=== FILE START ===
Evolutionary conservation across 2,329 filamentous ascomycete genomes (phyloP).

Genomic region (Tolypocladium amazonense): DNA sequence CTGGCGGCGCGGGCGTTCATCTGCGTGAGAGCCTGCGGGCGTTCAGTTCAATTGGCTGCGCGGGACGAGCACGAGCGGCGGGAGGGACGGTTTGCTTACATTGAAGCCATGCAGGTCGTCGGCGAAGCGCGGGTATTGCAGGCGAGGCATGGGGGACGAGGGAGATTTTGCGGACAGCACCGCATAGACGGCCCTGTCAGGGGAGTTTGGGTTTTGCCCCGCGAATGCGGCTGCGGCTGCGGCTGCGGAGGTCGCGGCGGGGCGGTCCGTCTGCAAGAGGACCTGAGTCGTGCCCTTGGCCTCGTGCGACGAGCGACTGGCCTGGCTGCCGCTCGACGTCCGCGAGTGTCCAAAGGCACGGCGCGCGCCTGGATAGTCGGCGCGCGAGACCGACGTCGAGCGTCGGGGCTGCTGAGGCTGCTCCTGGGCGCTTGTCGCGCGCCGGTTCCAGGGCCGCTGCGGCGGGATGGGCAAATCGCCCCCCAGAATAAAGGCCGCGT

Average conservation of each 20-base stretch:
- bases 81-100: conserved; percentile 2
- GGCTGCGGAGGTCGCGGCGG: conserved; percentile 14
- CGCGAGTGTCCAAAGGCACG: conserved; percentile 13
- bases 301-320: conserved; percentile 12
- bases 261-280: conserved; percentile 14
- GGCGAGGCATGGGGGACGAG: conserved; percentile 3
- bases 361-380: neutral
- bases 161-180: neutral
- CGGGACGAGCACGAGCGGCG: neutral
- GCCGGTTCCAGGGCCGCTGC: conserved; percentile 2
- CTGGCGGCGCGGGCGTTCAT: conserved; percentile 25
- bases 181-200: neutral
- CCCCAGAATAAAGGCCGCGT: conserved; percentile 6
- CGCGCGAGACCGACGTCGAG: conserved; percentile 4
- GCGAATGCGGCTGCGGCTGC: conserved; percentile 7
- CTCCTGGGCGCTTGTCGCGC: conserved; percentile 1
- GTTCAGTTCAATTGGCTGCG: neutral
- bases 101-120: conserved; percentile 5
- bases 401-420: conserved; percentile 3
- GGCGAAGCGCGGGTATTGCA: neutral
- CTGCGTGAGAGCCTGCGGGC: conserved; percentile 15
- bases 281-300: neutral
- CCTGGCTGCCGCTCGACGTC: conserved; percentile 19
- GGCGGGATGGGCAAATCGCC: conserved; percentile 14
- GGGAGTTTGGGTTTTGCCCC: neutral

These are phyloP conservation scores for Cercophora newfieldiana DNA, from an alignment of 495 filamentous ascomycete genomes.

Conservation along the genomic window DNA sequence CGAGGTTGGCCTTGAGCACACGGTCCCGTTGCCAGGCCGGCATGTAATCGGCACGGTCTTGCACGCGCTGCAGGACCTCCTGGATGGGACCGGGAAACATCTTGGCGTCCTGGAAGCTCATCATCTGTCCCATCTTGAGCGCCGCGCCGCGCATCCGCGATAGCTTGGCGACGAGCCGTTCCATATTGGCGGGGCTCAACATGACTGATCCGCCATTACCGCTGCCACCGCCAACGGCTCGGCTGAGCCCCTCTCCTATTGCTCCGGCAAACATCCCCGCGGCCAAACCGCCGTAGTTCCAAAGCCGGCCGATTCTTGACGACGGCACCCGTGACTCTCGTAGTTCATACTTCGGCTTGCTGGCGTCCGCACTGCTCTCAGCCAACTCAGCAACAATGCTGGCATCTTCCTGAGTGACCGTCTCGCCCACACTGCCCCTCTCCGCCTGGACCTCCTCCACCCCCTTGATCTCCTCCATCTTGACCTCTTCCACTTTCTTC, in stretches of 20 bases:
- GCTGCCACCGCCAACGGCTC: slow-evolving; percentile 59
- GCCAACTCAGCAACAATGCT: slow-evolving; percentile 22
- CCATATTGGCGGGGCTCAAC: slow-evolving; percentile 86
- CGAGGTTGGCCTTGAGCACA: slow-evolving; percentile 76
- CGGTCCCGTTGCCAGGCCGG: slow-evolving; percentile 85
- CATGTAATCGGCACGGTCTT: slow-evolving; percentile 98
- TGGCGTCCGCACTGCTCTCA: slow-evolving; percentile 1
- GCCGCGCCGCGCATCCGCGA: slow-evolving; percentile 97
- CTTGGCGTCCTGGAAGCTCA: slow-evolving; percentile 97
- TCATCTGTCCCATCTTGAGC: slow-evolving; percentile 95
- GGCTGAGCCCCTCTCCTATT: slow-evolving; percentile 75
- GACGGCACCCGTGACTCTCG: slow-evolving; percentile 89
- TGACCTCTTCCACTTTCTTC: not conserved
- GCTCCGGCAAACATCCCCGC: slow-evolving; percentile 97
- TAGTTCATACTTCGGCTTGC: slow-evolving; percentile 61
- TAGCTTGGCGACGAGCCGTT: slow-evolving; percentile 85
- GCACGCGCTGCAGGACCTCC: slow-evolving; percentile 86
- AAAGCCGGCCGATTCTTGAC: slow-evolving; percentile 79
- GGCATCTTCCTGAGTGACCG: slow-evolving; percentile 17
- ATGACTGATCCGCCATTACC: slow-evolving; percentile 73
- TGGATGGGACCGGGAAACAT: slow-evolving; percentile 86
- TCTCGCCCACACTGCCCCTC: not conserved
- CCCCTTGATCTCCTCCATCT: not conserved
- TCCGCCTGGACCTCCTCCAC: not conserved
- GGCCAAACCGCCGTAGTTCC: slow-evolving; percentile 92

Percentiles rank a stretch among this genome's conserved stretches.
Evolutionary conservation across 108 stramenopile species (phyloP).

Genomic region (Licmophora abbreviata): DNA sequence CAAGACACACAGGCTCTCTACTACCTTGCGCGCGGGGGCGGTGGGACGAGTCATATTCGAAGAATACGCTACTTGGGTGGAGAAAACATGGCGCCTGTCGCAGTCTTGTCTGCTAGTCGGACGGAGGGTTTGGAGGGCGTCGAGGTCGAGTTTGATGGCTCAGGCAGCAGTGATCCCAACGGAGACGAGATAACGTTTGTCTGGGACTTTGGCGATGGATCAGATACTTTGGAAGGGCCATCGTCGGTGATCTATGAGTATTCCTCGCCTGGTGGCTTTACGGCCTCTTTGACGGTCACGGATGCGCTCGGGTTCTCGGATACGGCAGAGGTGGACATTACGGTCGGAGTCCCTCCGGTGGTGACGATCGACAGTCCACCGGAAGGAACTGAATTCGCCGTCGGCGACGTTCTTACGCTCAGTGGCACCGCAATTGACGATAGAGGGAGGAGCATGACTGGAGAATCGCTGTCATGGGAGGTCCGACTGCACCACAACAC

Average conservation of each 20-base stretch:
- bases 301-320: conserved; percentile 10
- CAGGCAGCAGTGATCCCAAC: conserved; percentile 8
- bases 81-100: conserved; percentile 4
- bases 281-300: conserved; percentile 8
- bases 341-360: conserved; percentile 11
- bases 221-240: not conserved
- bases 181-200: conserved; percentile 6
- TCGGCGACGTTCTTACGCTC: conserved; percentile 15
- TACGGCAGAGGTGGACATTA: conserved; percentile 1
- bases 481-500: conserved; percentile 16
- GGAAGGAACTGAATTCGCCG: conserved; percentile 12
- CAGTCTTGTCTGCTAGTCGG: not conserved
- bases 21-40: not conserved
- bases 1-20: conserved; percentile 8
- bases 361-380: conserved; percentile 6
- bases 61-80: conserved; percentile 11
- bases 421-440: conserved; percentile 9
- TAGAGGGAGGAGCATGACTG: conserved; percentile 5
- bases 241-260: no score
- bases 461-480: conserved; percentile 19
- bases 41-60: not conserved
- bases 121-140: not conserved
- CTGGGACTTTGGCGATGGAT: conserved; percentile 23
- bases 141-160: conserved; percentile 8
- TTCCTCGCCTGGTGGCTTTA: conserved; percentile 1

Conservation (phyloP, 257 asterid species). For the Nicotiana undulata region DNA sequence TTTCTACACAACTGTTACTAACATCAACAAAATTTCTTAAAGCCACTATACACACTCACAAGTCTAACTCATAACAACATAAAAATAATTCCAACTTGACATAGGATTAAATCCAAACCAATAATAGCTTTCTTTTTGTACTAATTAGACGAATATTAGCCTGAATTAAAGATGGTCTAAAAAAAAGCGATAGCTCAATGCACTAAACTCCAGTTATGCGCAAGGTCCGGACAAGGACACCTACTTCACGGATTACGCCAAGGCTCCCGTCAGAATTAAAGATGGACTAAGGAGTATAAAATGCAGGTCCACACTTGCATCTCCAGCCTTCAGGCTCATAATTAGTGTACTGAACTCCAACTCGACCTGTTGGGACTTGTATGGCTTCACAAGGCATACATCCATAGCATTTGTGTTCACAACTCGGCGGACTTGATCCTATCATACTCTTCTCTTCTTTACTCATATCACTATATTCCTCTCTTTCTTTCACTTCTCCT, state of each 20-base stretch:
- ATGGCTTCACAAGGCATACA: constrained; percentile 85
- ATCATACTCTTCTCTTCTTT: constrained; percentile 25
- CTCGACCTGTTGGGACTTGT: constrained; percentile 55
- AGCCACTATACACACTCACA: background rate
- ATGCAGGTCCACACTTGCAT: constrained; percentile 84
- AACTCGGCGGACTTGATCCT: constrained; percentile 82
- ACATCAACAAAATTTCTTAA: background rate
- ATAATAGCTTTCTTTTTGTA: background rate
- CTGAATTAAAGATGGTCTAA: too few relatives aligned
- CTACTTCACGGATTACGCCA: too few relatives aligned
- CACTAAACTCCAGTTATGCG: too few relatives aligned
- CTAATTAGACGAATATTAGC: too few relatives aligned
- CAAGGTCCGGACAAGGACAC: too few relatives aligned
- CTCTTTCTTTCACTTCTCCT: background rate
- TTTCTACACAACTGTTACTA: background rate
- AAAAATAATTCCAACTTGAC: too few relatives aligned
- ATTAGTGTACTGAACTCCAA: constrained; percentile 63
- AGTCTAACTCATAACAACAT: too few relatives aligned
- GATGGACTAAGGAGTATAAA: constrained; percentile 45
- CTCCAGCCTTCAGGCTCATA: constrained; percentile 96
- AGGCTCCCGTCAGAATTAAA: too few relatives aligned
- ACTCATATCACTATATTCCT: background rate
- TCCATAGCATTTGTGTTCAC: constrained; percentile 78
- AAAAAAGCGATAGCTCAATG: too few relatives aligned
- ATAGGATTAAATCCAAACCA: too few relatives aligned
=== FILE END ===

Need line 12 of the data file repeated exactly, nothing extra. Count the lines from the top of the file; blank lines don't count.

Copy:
- CGGGACGAGCACGAGCGGCG: neutral